“JOE PATERNO!” they chant.

Scott Paterno (Greg Grunberg) hears the chants.  Scott is a lawyer and appears to be the only member of the Paterno family to truly understand the seriousness of the accusations.  Scott steps outside.

“JOE PATERNO!” the crowd continues to chant.

Scott thanks them for their support but then says that they also need to show the same support to all of Sandusky’s victims…

“JOE PATERNO!” the chant continues.

Struggling to be heard, Scott again asks them to remember that the children molested by Sandusky are the ones who need the most support…

Suddenly, the chant changes.  “SCOTT PATERNO!” the crowd starts to chant.  It’s not because they’ve heard anything that Scott’s said.  Instead, it’s because Scott’s a Paterno and, in the eyes of the crowd, that makes him royalty.  As the crowd continues to chant his name, Scott gives up and reenters the house.

Paterno could have used more scenes like that, scenes that explicitly showed the danger of blind hero worship as opposed to just telling us about it.  For the most part, Paterno feels like a well-written Wikipedia article.  You can’t deny the skill with which the film was made but, at the same time, it’s difficult not to get frustrated by Paterno‘s refusal to really dig too far underneath the surface of the story.

Some of the problem is with the film’s structure.  The film primarily takes place over the final six days of Paterno’s career.  Paterno spends the majority of the film locked away in his house, passive aggressively avoiding the question of what he knew and when he knew it.  His wife (Kathy Baker) and his other son, buffoonish Jay (Larry Mitchell), make excuses for him while Scott tries to get everyone to understand that the accusations aren’t just going to go away.  This is the part of the Paterno story that, in most films, would be summed up by an end credits title card.

As a result, Paterno never really deals with why Joe Paterno not only didn’t report Sandusky but also apparently protected him and that, to be honest, is the most important and troubling part of the story.  Since Sandusky is only briefly seen, we never get any insight into his relationship with Paterno and we never understand why Paterno would go to bat for an assistant who he, at one point, refers to as being “a pain in the ass.”  Was Paterno truly clueless about what was happening or did he just think he could sweep it under the rug and nobody would say anything because he was Joe Paterno?  Were Paterno’s actions the result of willful blindness or hubris?  It’s not so much a problem that the film leaves certain questions unanswered as much as it’s a problem that the film itself doesn’t seem to be all that concerned with the answers.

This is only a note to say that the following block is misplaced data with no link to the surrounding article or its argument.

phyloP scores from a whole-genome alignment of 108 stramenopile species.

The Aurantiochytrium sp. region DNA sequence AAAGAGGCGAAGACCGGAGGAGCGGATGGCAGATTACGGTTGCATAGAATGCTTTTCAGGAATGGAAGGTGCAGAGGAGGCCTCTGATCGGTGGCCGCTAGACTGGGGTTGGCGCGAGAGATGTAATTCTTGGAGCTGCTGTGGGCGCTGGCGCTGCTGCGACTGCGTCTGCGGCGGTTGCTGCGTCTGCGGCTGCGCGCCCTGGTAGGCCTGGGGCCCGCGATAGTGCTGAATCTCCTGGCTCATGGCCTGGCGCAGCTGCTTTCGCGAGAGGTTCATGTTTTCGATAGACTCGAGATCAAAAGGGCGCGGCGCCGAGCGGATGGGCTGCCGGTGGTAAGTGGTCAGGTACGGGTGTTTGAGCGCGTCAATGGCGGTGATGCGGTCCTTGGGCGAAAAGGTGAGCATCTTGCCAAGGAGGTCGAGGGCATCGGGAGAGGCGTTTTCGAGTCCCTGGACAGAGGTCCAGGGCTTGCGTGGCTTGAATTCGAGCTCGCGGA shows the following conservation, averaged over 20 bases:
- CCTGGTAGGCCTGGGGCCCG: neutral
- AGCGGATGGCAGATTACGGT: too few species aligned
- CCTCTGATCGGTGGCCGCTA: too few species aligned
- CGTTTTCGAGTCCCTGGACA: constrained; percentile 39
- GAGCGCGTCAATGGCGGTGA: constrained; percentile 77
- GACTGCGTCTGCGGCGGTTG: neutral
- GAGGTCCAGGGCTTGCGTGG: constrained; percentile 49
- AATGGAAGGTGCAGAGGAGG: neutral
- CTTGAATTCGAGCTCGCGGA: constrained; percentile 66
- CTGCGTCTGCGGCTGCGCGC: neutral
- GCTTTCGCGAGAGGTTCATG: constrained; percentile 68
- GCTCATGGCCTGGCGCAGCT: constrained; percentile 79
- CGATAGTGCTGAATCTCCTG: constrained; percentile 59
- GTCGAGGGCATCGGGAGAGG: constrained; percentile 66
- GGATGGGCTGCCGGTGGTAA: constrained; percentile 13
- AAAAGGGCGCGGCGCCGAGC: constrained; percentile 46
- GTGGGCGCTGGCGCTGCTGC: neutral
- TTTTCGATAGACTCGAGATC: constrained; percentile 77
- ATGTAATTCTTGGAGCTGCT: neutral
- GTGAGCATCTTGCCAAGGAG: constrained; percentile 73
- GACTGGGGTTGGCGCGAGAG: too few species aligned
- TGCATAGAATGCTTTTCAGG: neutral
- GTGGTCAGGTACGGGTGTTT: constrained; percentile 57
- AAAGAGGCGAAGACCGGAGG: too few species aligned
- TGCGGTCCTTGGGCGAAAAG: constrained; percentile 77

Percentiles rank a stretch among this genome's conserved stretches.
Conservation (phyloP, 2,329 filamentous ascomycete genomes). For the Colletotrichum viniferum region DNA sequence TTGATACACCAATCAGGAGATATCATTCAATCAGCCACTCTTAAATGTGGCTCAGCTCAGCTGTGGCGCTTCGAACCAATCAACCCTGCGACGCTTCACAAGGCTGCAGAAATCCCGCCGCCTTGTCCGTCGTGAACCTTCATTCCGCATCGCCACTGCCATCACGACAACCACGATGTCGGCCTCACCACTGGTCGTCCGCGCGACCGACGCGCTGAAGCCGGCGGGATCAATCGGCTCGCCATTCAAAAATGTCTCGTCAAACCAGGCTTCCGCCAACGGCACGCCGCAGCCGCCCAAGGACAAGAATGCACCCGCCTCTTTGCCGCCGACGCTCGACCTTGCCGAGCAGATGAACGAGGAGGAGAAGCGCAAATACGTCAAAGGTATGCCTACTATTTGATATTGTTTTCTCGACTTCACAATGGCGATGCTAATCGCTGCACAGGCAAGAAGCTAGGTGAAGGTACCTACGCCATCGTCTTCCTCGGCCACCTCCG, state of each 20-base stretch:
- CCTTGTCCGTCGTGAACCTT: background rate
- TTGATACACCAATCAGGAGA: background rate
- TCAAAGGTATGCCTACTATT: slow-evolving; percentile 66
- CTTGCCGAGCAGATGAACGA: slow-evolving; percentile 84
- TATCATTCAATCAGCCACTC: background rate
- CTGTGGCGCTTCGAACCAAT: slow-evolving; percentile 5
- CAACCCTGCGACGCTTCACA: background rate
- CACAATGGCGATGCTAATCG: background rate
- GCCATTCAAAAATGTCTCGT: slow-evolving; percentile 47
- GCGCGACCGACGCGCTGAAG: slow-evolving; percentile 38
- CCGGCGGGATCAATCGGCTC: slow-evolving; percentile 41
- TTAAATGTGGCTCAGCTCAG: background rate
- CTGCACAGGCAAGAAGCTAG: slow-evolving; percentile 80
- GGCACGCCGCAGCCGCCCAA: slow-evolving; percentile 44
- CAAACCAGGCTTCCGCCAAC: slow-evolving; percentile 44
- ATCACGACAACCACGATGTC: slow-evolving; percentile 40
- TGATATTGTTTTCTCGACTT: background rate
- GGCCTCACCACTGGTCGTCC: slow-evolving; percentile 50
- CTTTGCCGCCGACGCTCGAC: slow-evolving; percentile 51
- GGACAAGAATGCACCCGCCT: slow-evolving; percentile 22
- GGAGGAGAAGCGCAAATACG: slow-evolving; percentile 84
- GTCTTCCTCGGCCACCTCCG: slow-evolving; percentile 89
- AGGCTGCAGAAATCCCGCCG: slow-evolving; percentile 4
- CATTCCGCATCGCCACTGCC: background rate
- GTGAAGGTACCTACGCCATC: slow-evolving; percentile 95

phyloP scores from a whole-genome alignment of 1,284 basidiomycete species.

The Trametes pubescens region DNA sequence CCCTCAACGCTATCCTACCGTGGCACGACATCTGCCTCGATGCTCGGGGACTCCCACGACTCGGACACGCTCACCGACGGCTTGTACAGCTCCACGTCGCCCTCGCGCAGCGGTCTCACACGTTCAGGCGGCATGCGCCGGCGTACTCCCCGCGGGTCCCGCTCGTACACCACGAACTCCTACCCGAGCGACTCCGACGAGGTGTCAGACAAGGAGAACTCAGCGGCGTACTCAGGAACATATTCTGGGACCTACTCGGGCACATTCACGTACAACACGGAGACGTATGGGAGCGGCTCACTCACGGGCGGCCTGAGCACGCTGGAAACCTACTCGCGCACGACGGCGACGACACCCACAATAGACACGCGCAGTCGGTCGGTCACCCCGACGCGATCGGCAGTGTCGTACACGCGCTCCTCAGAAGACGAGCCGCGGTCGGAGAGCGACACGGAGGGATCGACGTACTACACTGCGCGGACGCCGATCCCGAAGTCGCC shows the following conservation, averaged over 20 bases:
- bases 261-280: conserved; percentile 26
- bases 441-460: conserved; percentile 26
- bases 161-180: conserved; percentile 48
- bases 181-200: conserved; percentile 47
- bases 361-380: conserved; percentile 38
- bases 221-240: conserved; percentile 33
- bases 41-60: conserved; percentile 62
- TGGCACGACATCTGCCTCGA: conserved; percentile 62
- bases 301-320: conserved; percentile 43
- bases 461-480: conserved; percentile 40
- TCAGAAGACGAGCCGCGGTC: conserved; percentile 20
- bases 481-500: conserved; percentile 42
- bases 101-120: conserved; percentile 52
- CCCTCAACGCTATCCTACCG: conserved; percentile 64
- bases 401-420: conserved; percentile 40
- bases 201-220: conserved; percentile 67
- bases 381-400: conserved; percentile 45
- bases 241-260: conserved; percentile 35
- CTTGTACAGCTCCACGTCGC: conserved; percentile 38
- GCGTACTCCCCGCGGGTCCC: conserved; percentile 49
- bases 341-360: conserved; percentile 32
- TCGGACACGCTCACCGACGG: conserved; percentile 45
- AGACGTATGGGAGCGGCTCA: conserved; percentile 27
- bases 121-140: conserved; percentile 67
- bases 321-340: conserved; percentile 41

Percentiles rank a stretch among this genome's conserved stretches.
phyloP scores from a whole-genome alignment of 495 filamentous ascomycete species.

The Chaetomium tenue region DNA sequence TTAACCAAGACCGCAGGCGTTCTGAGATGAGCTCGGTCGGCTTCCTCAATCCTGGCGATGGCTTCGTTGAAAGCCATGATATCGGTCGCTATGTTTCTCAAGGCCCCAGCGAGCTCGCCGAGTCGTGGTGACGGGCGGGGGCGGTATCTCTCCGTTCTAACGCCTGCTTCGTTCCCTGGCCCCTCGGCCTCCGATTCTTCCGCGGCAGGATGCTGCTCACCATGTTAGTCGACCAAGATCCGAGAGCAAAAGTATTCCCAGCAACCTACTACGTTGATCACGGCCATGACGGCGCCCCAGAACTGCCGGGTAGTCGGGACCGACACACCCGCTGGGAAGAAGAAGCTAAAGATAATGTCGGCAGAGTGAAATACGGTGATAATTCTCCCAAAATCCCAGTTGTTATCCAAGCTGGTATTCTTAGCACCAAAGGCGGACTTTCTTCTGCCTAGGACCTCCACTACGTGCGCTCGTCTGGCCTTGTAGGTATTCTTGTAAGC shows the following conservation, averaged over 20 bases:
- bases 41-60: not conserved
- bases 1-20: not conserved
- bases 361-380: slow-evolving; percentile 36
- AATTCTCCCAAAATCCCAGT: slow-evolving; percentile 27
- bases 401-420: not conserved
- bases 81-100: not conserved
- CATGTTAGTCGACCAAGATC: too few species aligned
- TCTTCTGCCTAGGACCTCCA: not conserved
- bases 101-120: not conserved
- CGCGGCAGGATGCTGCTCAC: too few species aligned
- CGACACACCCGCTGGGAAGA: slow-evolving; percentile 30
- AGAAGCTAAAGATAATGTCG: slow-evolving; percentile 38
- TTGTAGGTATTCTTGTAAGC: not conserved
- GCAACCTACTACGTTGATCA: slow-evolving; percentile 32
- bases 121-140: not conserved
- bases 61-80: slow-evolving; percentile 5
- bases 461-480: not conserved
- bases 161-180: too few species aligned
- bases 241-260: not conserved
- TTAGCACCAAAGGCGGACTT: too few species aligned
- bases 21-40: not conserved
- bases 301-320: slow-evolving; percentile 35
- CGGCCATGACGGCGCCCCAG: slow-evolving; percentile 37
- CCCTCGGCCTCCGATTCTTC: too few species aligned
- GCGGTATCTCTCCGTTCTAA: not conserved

When the film isn’t concentrating on the Paternos, it’s concentrating on the reporter, Sara Ganim (Riley Keough), who originally broke the story.  However, these scenes are never quite as compelling as the film seems to think they are.  Riley Keough, who was so great in American Honey, seems miscast here.  For the most part. Sara seems to be there so that she can witness the Penn State students rioting and chanting, “Fuck the Media” after Paterno loses his job.

The best thing that Paterno has going for it is the lead performance of Al Pacino.  Pacino plays Paterno as a man who is very comfortable with the routine that he’s built up for himself.  His life revolves around Penn State, his team, and finally his own legend.  When the Sandusky story first breaks, Paterno can’t understand why he even has to be concerned about it.  He’s got a game against Nebraska coming up!  Awkward even around his adoring family, Paterno only seems to be truly comfortable when he’s coaching.  Pacino plays Paterno as a fragile and sickly man, a once ferocious lion brought down by a combination of cancer and scandal.  When we first see him, Paterno is coaching his team to a record-setting victory and he seems like a larger-than-life figure.  By the end of the movie, Paterno seems much smaller, a confused man who still can’t seem to bring himself to deal with why everyone is getting so upset.  It’s a great performance in an uneven film.